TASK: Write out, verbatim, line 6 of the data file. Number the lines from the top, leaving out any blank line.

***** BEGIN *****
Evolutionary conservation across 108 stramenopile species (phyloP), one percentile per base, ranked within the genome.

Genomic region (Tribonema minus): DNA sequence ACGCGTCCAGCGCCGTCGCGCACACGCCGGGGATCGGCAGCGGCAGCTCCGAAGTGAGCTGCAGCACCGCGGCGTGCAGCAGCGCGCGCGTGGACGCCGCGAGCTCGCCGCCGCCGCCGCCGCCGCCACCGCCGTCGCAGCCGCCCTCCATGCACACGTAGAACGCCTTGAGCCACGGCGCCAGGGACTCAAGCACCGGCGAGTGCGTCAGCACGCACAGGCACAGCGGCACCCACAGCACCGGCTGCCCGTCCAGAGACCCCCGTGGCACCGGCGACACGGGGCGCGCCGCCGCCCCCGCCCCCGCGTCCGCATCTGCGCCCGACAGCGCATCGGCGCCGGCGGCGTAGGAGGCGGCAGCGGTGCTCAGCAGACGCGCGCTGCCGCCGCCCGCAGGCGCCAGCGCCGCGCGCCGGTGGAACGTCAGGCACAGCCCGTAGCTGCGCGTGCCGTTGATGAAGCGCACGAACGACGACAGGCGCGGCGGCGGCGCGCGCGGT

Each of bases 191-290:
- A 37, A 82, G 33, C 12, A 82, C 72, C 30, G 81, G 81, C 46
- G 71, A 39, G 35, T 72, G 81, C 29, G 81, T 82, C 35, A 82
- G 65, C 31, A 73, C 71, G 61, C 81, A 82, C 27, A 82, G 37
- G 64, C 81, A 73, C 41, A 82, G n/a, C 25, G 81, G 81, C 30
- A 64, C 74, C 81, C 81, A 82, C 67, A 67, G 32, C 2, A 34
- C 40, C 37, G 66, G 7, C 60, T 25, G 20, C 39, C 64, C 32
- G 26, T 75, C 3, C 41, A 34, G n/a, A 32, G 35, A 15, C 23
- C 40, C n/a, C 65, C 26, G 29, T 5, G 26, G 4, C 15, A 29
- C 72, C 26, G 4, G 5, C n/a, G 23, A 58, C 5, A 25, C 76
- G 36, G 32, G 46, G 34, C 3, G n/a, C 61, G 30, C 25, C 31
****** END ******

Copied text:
- G 65, C 31, A 73, C 71, G 61, C 81, A 82, C 27, A 82, G 37